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Cooking With Your Children: Why it’s so important to spend time in the kitchen with your children — and how you can get started

Parents, grandparents, and youngsters cooking together in the kitchen, sharing family recipes and secrets passed from one generation to the next, is a lost art in many households across America. These days, it’s hard for busy parents even to take time out to teach their kids basic cooking techniques.

It’s true that including the kids in cooking meals requires time, patience, and some extra clean-up, especially when the children are younger. But many experts think it is well worth the effort.

For one thing, cooking with your kids can help get them interested in trying healthy foods they might normally turn their noses up at. Susan Moores, MS, RD, a spokeswoman for the American Dietetic Association, says she has seen this happen countless times. It’s true that kids will be kids — they’ll snack on chips at a school party or enjoy ice cream after a soccer game. But what is most important is how they eat most of the time, Moores says. And that’s where parents can play a role. Keep in mind that for kids today, healthy eating essentially means eating more fruits and vegetables, having whole grains and beans when possible, and choosing leaner types of animal foods (even some fish every now and then.)

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Zakat eligibility of The FYI

The Family & Youth Institute, or The FYI, is a well-known Muslim organization in the United States. It works to promote mental health and wellness by strengthening and empowering individuals, families, and communities through research and education. It has been working for many years to bring Islamic perspectives to understanding and promoting mental health in our communities.

It is dedicated to serving and supporting Muslims – safeguarding our deen, our families, and our future generations. Therefore, the work of The FYI comes in the category of ‘fi sabeelillah’ or the Path of Allah, within the eight categories where Zakat money can be used.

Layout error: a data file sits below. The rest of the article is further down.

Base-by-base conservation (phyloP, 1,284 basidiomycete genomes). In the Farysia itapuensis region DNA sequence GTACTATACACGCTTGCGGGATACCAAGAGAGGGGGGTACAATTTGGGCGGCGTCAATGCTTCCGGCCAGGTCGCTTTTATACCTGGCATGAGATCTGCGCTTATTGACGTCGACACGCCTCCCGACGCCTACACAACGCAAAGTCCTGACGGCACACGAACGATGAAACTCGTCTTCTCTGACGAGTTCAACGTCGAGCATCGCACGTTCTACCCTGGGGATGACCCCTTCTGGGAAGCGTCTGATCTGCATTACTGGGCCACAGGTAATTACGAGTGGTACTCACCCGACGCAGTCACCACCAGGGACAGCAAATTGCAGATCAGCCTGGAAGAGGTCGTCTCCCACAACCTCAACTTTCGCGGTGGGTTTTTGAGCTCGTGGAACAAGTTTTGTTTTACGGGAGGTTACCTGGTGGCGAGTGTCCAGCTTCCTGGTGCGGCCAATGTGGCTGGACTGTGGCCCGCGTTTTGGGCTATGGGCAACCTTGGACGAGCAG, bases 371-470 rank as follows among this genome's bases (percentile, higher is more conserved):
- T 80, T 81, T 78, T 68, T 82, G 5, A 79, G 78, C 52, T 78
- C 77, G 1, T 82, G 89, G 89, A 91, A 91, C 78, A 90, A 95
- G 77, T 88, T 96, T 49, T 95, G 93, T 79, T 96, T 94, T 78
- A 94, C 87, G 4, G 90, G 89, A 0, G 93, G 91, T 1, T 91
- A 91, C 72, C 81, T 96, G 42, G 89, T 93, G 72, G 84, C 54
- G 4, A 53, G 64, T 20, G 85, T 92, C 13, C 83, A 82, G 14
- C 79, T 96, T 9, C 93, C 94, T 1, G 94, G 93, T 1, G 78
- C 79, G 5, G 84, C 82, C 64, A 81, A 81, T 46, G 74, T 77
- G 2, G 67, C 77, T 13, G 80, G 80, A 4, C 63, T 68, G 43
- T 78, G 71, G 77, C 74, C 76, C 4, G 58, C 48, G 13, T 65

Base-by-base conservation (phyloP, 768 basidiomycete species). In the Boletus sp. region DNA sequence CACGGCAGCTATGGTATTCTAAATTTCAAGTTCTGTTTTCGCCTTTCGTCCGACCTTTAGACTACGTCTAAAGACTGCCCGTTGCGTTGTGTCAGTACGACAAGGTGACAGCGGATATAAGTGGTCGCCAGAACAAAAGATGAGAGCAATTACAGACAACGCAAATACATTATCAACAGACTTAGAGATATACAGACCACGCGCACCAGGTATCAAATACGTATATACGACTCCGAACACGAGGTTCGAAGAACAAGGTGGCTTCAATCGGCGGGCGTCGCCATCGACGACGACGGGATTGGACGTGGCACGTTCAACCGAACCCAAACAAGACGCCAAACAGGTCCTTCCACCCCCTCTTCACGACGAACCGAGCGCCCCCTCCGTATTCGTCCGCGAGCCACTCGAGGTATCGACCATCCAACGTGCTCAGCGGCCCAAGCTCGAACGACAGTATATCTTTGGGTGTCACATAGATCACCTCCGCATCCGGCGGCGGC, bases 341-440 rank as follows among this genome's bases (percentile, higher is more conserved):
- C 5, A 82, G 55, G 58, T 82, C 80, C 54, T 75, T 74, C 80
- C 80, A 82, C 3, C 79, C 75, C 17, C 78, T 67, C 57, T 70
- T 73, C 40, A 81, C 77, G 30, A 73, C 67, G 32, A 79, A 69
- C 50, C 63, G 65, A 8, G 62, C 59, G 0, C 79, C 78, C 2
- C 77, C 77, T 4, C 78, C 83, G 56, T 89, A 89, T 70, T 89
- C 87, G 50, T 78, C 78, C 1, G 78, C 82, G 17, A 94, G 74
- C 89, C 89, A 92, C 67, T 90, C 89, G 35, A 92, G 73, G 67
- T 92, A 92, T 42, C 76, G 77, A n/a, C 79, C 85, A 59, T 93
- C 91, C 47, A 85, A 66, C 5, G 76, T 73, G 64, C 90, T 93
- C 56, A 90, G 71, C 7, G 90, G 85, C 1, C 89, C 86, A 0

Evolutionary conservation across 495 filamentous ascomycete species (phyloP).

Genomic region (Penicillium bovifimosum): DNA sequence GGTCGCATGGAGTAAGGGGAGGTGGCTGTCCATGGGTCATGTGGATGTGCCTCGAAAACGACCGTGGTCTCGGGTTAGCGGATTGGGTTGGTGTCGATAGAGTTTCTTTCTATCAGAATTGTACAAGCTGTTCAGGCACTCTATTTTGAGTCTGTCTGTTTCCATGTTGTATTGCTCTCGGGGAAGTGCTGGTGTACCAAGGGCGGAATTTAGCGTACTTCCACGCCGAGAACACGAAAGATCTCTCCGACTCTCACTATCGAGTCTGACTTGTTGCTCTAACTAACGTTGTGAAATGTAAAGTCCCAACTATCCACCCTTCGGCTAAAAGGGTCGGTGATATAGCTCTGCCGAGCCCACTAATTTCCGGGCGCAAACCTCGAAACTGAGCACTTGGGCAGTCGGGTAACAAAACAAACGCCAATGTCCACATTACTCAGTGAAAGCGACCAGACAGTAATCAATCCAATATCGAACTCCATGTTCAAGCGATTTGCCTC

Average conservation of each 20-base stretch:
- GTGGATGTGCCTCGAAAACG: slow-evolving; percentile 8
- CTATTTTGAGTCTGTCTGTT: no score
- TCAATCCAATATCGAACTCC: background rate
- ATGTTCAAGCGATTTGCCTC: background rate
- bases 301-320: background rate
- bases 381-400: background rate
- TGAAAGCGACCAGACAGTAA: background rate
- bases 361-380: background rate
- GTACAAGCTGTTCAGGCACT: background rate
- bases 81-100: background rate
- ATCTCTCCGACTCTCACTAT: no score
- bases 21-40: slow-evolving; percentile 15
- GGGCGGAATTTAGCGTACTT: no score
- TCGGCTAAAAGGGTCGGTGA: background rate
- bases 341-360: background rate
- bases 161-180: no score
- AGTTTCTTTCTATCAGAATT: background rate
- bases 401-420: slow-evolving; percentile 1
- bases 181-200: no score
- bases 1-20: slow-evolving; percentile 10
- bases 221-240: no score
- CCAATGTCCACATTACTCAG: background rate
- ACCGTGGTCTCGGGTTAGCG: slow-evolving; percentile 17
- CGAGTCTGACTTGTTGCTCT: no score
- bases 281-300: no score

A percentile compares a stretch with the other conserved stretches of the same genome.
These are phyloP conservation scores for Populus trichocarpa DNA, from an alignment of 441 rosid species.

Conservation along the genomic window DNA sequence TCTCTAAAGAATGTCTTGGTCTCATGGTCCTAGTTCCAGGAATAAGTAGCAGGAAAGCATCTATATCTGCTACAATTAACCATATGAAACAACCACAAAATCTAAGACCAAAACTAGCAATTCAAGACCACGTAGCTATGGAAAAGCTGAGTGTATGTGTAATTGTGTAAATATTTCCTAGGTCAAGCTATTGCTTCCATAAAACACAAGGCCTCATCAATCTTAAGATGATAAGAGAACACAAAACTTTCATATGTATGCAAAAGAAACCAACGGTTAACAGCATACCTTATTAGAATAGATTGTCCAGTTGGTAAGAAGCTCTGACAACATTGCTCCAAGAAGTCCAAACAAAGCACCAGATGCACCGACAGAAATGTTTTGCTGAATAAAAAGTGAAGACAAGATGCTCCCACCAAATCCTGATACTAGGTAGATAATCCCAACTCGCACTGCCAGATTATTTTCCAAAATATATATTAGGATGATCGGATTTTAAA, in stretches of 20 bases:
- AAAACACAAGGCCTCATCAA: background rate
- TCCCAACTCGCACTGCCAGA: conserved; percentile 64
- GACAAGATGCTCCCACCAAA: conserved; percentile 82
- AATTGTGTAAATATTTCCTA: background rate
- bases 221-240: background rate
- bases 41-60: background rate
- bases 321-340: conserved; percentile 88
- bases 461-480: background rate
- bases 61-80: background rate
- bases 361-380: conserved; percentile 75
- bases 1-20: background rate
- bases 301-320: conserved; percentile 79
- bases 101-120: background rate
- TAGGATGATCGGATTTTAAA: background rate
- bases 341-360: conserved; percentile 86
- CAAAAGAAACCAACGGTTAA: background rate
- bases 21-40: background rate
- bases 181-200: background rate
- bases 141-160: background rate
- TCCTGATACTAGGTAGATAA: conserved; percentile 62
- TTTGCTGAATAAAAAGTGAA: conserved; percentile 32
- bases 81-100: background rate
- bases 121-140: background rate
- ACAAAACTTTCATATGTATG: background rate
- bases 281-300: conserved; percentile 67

Zakah expenditures are only for the poor and for the needy and for those employed for it and for bringing hearts together [for Islam] and for freeing captives [or slaves] and for those in debt and for the cause of Allah, and for the [stranded] traveler – an obligation [imposed] by Allah, And Allah, is Knowing and Wise.”
(Al-Tawbah 9:60)

According to scholars who widen the meaning of fee sabeelillah to include any activities that promote Islamic growth, The FYI is indeed eligible to receive part of the Zakat funds for its programs and services. I urge Muslims in America to support this organization through their donations, general charity, and through their Zakat. I ask Allah swt to strengthen and guide The FYI to continue its good work in supporting Muslims.

Shaikh Ali Suleiman Ali, PhD

About Shaikh Ali

Sh. Ali Suleiman Ali was born in Ghana where he spent his childhood studying with various Muslim scholars. He then moved to Saudi Arabia and enrolled in the Islamic University of Madina.  He graduated with a degree in both Arabic and Islamic Studies. Dr. Ali went on to complete his Ph.D. in Islamic Studies at the University of Michigan, Ann Arbor.

Sh. Ali serves on the Advisory Council of The Family & Youth Institute. He is the Senior Imam and Director of the Muslim Community of Western Suburbs in Canton, Michigan. Additionally, he serves as the Director of Muslim Family Services in Detroit and is a council member of the Fiqh Council of North America (FCNA). He is also a member of the North American Imams Federation (NAIF) and the Association of Muslim Jurists of America (AMJA).